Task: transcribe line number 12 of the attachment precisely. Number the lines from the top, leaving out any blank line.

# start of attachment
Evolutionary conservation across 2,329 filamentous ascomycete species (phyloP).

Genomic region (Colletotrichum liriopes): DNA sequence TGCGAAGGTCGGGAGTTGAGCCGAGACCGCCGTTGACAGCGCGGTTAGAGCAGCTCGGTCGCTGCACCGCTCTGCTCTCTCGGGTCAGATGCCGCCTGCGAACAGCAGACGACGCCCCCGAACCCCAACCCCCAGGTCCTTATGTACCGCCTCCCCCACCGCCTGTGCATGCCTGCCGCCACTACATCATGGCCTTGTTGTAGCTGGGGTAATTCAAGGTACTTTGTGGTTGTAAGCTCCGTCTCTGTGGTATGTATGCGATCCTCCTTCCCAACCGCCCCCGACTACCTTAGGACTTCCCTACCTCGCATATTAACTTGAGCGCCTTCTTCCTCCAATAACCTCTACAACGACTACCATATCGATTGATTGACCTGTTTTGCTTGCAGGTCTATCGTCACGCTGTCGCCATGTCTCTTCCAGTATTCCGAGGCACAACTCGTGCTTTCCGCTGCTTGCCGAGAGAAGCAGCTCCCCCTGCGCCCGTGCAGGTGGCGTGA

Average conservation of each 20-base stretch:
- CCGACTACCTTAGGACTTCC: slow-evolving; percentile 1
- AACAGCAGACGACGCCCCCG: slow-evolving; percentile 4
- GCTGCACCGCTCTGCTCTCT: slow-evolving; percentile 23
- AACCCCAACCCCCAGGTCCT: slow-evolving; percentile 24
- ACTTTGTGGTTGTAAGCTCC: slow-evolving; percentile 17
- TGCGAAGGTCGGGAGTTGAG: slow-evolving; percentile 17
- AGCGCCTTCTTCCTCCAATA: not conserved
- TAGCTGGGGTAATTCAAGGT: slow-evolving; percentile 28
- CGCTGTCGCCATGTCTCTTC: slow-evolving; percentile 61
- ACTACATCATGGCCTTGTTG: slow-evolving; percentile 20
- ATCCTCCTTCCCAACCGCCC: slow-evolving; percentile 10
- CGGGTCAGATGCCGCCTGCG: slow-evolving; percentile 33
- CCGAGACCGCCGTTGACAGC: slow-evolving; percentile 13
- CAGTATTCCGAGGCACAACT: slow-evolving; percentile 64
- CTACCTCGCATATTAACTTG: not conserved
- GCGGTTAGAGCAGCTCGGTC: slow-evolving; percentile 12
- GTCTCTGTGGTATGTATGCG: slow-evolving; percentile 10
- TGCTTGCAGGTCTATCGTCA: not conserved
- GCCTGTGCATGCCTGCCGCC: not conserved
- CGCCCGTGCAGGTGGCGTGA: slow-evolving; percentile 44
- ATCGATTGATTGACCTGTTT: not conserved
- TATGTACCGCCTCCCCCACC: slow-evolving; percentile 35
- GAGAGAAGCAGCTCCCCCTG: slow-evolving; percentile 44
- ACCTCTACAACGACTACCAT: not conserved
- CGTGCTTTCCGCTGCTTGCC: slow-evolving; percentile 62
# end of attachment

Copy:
- CGCTGTCGCCATGTCTCTTC: slow-evolving; percentile 61